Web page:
Certain provisions within the FATCA were extended in an effort to increase compliance with offshore account reporting.
The Internal Revenue Service (IRS) continues to target foreign accounts for potential tax law violations. A recent article in Forbes discussed how the Foreign Account Tax Compliance Act (FATCA) is "up and running." This act is designed to specifically target "tax non-compliance by U.S. taxpayers with foreign accounts," according to the IRS. The piece in Forbes notes that the federal agency is targeting these offshore account holders by gathering tax and foreign account information from other countries. Although it is not against the law to have offshore accounts, full disclosure is required.
More on the FATCA
The provisions within the FATCA are designed to ensure full disclosure of financial accounts and apply to individuals, financial institutions and governments.
Individual U.S. taxpayers are required to report information about foreign financial accounts and offshore assets within their income tax returns. Depending on the details of the accounts, Form 8938 and the FBAR may also be required. The IRS states that reporting is required if the asset value of the accounts is greater than the appropriate reporting threshold. For example, Form 8938 is generally not required if the value is at or below $50,000 at the end of the tax year. Participating foreign financial institutions are required to provide the account numbers, names, addresses, balances and U.S. identification numbers of individual United States citizens that are holding foreign accounts.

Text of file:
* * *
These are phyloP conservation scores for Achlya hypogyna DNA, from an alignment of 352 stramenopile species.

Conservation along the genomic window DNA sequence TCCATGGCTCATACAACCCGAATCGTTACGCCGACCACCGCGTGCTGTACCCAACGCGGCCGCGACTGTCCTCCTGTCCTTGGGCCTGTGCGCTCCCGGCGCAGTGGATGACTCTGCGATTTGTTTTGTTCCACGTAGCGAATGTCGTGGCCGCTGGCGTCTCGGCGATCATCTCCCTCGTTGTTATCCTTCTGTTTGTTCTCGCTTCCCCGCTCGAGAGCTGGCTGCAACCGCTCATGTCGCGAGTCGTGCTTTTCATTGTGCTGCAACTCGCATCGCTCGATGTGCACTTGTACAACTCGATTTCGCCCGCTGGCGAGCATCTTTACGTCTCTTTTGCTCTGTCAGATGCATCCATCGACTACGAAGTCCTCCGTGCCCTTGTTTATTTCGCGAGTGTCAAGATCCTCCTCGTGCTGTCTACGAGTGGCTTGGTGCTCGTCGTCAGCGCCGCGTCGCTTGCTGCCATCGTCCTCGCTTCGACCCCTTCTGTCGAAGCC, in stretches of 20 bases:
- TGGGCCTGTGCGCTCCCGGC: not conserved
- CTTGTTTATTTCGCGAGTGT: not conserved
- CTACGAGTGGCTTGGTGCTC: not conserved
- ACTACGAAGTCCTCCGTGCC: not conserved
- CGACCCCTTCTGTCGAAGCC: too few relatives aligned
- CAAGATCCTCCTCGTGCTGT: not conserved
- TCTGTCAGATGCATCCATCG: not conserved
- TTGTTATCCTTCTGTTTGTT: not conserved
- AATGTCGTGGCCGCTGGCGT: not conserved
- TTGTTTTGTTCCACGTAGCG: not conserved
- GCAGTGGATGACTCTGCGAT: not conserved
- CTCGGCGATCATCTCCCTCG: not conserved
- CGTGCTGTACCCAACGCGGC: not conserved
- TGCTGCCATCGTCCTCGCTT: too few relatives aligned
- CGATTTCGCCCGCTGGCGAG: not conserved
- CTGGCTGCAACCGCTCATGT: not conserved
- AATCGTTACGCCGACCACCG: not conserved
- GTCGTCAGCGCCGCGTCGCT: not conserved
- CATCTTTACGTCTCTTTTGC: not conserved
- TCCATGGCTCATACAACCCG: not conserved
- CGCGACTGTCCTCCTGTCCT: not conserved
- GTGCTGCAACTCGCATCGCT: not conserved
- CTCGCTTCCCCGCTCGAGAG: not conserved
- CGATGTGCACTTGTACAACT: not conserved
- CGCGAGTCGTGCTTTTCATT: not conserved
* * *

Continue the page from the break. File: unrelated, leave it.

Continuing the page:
Both U.S. and foreign financial institutions fall within these provisions. U.S. financial institutions are required to withhold a certain amount on payments to foreign entities that fail to properly document FATCA status. Foreign institutions are to register with the IRS and report information on U.S. accounts.
The process can be simplified if governments enter into an Intergovernmental Agreement to implement the FATCA.
More on the extension
The IRS recently extended the deadline for certain transitional rules required by the Foreign Account Tax Compliance Act. These changes were outlined in Notice 2015-66. The Department of the Treasure and the IRS provided extensions for the following:
- The date that "withholding on gross proceeds and foreign passthru payments begin"
- Use of "limited branches and limited foreign financial institutions"
- The "deadline for a sponsoring entity to register its sponsored entities and redocument such entities with withholding agents."
These changes are designed to help better ensure compliance with the FATCA.
Importance of legal counsel
Failure to comply with these provisions can lead civil and criminal charges. This can translate to steep financial penalties, potentially exceeding the balance within the foreign account, as well as potential imprisonment. As a result, individuals and businesses that make large investments oversees are wise to seek the counsel of an experienced international tax attorney.